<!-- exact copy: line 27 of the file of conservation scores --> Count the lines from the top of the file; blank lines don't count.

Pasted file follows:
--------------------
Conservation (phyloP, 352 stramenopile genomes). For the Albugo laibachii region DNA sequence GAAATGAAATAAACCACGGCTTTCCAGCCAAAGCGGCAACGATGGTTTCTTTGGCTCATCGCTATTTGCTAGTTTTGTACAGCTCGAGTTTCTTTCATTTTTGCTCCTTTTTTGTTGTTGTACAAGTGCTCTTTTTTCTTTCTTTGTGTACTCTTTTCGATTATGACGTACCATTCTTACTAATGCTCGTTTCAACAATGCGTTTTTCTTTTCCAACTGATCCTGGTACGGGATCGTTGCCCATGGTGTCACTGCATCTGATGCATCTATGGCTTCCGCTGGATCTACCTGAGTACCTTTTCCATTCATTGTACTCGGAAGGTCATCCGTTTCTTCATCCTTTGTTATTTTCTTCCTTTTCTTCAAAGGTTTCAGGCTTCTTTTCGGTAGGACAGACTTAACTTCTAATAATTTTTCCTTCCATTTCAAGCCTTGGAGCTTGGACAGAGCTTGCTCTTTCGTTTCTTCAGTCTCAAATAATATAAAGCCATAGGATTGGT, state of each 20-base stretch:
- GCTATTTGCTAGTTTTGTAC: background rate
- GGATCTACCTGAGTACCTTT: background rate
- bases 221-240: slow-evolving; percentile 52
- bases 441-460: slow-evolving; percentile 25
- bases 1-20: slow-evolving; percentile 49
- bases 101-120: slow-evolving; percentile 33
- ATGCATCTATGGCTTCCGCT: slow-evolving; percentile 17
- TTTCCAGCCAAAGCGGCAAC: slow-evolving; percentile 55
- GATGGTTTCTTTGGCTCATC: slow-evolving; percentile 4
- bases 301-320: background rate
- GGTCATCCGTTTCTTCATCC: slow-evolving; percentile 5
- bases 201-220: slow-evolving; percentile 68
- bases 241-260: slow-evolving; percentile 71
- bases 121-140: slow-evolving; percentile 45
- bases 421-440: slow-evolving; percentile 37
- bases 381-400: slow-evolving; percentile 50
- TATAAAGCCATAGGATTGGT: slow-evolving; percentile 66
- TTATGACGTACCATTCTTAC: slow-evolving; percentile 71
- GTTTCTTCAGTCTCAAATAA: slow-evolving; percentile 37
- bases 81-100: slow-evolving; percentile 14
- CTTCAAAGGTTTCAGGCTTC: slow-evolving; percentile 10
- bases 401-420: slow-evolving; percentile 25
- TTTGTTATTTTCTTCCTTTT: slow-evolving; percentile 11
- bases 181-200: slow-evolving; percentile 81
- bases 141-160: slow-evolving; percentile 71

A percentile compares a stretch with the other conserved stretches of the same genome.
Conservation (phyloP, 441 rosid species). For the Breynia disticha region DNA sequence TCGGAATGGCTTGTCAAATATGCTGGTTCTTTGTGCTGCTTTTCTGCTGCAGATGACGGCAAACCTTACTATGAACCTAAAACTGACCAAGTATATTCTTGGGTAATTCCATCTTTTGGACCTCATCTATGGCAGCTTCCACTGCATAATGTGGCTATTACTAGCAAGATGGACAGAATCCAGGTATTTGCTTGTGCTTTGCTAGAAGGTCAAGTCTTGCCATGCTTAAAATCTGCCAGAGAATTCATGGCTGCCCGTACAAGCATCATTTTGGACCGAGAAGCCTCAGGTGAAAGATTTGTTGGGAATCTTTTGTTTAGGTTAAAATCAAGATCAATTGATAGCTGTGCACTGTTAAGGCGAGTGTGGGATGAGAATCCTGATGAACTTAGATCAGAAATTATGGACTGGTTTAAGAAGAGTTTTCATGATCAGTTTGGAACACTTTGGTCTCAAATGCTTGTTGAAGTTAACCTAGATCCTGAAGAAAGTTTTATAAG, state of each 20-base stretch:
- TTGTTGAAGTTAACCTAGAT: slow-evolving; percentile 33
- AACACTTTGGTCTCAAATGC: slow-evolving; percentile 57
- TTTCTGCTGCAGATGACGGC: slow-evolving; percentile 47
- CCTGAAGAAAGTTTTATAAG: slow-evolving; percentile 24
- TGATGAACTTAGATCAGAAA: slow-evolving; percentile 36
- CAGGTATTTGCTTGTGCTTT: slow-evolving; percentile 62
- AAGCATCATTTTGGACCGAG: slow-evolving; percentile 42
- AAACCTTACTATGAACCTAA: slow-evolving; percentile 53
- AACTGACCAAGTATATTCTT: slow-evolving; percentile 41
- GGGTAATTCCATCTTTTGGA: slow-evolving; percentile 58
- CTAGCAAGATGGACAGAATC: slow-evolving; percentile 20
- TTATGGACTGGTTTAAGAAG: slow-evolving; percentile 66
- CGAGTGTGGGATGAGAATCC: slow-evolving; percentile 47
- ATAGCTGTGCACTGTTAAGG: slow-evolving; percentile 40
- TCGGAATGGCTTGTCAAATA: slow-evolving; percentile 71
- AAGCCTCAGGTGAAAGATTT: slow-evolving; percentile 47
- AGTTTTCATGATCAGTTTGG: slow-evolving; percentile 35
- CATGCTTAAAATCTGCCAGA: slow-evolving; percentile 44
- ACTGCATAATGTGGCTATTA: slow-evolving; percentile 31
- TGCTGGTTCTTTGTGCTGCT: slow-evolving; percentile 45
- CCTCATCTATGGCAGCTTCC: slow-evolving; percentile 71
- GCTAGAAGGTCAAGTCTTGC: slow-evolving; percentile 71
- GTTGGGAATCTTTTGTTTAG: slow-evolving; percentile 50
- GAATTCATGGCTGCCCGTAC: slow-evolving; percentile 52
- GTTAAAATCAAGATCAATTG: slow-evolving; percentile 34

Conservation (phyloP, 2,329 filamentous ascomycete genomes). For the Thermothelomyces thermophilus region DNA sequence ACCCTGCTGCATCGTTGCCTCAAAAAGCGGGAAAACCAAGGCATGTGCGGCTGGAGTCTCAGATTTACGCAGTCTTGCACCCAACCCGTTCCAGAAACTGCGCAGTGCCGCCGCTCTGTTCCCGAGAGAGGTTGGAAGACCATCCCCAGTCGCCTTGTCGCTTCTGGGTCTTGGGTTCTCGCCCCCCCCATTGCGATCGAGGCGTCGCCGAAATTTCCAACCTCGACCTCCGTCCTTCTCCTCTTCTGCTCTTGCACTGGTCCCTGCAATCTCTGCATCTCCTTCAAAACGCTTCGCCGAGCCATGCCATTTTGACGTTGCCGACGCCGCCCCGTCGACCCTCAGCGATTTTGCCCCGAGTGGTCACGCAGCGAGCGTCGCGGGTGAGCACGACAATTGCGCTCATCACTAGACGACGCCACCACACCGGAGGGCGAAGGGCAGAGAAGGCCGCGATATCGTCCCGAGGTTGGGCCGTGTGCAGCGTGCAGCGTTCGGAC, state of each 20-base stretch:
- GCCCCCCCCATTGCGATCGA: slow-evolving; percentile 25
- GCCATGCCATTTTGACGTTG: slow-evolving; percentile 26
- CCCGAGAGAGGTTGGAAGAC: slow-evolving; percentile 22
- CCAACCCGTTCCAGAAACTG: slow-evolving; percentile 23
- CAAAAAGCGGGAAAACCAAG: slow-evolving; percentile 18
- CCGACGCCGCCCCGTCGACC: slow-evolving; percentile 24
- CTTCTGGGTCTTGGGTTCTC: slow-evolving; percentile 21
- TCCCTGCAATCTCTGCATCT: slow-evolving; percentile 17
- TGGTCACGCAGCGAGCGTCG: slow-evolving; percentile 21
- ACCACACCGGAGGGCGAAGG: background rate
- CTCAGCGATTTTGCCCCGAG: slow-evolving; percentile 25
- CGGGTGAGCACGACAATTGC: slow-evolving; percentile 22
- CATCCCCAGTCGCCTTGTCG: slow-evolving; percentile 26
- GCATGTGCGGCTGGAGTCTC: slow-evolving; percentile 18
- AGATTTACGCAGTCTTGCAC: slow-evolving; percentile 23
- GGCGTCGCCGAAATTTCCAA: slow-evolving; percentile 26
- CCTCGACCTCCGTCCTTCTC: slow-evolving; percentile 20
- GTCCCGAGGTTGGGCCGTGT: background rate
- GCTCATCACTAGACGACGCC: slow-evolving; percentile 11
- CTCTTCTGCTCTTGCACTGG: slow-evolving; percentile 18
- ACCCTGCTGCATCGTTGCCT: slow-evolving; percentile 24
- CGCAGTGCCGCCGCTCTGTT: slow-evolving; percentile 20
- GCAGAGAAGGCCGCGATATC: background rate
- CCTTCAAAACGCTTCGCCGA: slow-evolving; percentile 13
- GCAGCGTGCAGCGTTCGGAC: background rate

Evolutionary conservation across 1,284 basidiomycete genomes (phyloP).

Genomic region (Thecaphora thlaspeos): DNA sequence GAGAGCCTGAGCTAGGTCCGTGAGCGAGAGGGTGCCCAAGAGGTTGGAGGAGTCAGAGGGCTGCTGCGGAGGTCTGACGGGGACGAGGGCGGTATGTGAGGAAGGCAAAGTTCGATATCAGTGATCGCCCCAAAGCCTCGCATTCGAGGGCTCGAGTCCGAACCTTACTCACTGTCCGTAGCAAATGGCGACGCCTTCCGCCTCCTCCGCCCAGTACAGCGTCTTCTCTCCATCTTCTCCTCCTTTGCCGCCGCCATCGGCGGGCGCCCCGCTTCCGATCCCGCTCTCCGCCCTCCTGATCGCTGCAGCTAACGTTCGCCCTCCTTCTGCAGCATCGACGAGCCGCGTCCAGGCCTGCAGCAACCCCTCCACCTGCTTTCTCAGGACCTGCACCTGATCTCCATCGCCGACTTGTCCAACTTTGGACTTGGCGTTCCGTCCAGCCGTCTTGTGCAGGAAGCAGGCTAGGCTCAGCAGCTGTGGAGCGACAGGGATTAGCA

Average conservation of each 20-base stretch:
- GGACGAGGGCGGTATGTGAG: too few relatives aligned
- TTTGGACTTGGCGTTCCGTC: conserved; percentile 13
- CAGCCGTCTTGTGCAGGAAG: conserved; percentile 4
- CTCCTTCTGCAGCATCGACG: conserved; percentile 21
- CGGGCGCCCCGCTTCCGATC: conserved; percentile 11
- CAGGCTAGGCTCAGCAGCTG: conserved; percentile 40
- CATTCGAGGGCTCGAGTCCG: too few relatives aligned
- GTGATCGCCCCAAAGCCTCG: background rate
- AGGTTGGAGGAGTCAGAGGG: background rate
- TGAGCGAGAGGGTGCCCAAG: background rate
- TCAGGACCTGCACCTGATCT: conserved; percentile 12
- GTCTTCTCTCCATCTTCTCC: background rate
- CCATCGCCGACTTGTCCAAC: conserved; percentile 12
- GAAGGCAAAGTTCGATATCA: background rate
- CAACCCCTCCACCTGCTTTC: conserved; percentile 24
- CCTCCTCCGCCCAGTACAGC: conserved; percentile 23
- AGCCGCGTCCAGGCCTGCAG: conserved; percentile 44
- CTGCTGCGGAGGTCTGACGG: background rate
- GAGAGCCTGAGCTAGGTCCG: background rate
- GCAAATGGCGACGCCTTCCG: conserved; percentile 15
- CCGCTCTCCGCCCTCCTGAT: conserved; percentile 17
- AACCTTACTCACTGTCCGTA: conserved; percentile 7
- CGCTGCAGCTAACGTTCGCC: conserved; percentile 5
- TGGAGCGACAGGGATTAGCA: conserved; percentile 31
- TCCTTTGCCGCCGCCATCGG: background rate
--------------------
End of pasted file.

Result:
A percentile compares a stretch with the other conserved stretches of the same genome.